The maximalist: Samsung Galaxy Note 10.1
EMOTIONAL WEATHER REPORT - Jessica Zafra (The Philippine Star) - November 18, 2012 - 12:00am

All of life is like high school, and that includes the latest technology releases. Certain gadgets are the cool kids — they have their own way of doing things, and everyone wants to be them. Slightly standoffish and intimidating, they act as if they don’t care what other people think. (They do, but they would never admit it.) Other gadgets are nerds: complicated and crackling with references no one else gets. Then there are the outcasts — the ones who will never be cool, whose strained attempts at coolness only underscore their lack of it. (These are the ones more likely to succeed in the real world.)

The Samsung Galaxy Note 10.1 is the new kid in school who really, really wants you to like her. She follows you around, brings you sandwiches, offers to do your homework. Whatever you ask for, she will go get it. Her need for your approval is so touching, it would be ungracious not to be her friend.

What does your new friend look like? The Samsung Galaxy Note 10.1 is a 10.31 x 7.09 x 0.35 inch tablet that weighs 600 grams and has10.1-inch screen. Why is it called “Note” when it is clearly a tablet? I have not yet grasped the mysteries of Samsung nomenclature. The design is slick but the body is plastic, which feels insubstantial compared to metal. The bezel is not flush with the edges so you may find yourself picking at it.

You can use the Galaxy Note 10.1 in landscape or portrait orientations, but the design seems to favor landscape. The buttons and slots are lined up on the top edge: on/off, volume, microSD card, an IR blaster that can be used as a TV remote control, audio, and SIM card because hey, this is a phone. It operates on Android’s Ice Cream Sandwich, upgradable to v4.1, and has 16 GB internal memory and 2 GB storage. You can add a microSD card for up to 64 GB of storage — very practical.

Touchscreen is highly responsive, but the 800 x 1280 pixel display is a bit behind these Retina-standard times. Sound quality is great — not one but two speakers flank the screen. Why do you need two speakers when you have headphones? For watching adorable cat videos with your friends, which as you know is the true purpose of the Internet.

This gadget has not one but two cameras, in front and at the back of the tablet. The primary camera at the back is 5MP with autofocus and LED flash; the secondary one is 1.9MP and allows you to take pictures of yourself without having to do awkward contortions. The Galaxy Note 10.1 takes excellent video, but you’ll need to buy the HDMI cable separately if you want to use it with your TV.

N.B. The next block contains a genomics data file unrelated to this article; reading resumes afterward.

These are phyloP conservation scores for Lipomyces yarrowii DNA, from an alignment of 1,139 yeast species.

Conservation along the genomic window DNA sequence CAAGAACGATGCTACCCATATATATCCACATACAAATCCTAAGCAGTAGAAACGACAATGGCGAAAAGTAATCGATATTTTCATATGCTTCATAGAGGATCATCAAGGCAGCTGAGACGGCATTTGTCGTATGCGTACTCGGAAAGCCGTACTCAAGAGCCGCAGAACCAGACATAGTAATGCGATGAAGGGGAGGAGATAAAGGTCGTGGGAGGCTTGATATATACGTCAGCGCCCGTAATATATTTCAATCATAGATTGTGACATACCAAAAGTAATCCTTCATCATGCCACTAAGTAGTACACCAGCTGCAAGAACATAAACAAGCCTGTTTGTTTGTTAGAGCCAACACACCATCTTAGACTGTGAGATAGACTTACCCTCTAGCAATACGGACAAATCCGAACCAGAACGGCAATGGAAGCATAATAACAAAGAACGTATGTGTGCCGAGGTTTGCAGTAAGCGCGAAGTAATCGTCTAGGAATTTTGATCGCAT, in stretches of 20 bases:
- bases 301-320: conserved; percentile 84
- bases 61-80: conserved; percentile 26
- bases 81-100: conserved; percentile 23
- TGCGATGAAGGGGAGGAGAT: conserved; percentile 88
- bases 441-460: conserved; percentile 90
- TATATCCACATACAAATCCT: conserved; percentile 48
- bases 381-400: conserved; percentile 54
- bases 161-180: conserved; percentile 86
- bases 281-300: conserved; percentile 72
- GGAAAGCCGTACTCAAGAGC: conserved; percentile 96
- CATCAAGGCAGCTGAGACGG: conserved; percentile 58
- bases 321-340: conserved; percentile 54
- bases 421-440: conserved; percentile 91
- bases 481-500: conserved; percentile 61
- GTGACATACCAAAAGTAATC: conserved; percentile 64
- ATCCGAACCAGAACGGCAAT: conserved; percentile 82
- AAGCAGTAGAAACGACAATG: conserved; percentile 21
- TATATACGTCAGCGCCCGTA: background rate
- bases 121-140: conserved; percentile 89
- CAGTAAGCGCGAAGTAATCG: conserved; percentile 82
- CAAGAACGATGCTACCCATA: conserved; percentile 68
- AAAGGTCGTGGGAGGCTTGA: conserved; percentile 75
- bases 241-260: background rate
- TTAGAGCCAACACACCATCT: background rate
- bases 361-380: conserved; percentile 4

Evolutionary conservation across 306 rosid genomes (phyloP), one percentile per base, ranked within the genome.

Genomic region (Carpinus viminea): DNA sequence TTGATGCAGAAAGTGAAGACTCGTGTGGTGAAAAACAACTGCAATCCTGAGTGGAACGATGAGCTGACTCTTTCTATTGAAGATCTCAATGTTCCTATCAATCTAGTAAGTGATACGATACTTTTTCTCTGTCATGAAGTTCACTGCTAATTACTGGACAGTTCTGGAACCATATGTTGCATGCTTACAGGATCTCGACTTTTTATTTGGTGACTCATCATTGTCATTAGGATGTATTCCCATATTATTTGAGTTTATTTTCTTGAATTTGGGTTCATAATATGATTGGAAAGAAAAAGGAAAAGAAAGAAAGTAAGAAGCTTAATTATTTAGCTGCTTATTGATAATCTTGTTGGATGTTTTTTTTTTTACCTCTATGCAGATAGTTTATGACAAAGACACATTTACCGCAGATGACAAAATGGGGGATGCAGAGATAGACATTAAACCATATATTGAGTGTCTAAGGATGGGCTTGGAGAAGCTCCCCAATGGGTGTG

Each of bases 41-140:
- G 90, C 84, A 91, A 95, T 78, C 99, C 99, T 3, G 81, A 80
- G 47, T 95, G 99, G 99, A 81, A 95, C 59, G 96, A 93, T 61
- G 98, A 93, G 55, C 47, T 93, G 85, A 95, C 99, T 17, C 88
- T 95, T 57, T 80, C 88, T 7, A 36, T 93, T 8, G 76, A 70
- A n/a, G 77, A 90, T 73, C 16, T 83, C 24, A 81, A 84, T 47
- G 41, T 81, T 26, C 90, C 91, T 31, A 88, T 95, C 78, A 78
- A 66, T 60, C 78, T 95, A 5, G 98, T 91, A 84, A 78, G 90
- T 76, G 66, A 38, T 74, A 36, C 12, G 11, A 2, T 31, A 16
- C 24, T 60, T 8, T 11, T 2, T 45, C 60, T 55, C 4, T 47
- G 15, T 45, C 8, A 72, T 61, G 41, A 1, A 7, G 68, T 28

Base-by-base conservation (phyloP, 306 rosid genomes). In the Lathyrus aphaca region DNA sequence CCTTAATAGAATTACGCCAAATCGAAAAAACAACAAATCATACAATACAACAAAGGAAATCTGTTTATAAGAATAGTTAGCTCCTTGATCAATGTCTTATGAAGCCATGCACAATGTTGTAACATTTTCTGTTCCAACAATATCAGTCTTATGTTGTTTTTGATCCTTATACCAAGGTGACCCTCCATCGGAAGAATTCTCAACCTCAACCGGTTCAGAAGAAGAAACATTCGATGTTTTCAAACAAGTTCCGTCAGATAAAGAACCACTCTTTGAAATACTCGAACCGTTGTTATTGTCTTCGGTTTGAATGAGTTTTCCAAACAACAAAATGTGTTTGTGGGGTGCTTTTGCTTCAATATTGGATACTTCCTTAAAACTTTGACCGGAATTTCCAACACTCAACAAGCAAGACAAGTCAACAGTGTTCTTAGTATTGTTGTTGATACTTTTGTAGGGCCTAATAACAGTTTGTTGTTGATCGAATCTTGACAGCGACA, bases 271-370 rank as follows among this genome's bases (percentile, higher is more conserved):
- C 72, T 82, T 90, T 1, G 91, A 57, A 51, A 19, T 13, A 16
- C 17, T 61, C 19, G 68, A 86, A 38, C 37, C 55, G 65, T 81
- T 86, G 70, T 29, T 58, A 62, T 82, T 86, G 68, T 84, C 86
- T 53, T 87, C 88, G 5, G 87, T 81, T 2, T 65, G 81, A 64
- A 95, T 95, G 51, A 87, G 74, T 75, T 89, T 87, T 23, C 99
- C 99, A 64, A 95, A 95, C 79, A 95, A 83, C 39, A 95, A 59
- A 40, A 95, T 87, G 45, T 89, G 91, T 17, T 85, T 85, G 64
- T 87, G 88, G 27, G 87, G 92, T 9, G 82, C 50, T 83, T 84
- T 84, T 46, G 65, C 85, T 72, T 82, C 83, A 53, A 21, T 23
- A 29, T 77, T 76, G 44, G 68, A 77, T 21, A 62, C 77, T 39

It comes with the Samsung apps Music Hub, Media Hub, and Game Hub. To save energy the screen automatically dims when you’re not looking — that should teach you to focus.

On the lower left-hand corner are the icons for backspace, home, task manager, and…screenshot? The first time I tried this tablet I was constantly taking screenshots without meaning to. It comes in handy, though, when you start using the multiscreen function.

Tap on the Multiscreen icon and the screen splits in half so you can see two applications at the same time instead of switching back and forth between them. Check your email while watching videos, browse the Internet while looking at your photos, or draw cartoons while reading office reports. Use drag and drop to copy and paste text or images between applications.

In other words, this tablet lets you multitask as much as your faculties can handle. Knowledge acquired from bitter experience: If you want to meet a deadline or finish writing a report early so you can go out with your friends, turn off the Internet. Work offline. When you’re online, the tendency is to wander off — you click on a link which leads you to another link, and before you know it three hours have passed and you’ve written a grand total of two sentences. So when you’re in a hurry, shut down the browser. When you’ve finished the assignment you can open as many screens as you like.

What does the Samsung Galaxy Note 10.1 have that its competitors don’t? A stylus. The S Pen fits snugly into a slot on the lower right side of the tablet, so snugly that it took me days to find it was there. “A pen?” you ask. “Isn’t that rather retro? Isn’t a tablet supposed to move beyond primitive scrawling with a pen and paper?” The S Pen appeals to people like me who enjoy scribbling on paper; more importantly it’s convenient to use with the S Note application.

With the S Note you can write memos, make drawings and use a variety of productivity tools. It can convert your handwriting into text — the conversion isn’t perfect yet but you can make corrections using the navigation keys. The Shape match function automatically fixes and completes lines and shapes — suddenly you’re drawing straight lines and perfect circles. Formula match recognizes handwritten scientific formulas and finds the solutions to equations by launching the Wolfram Alpha search engine.

The S Pen isn’t completely accurate — it misses a stroke here and there, but it’s fun to use, even if it makes my handwriting look like a 9-year-old’s scrawl. And you can record your notes and sketches for playback, which is not essential but cool.

What we have here is a gadget that tries to give you everything you could possibly want in a tablet phone. You might not use all the features, but it’s comforting to know they’re there.


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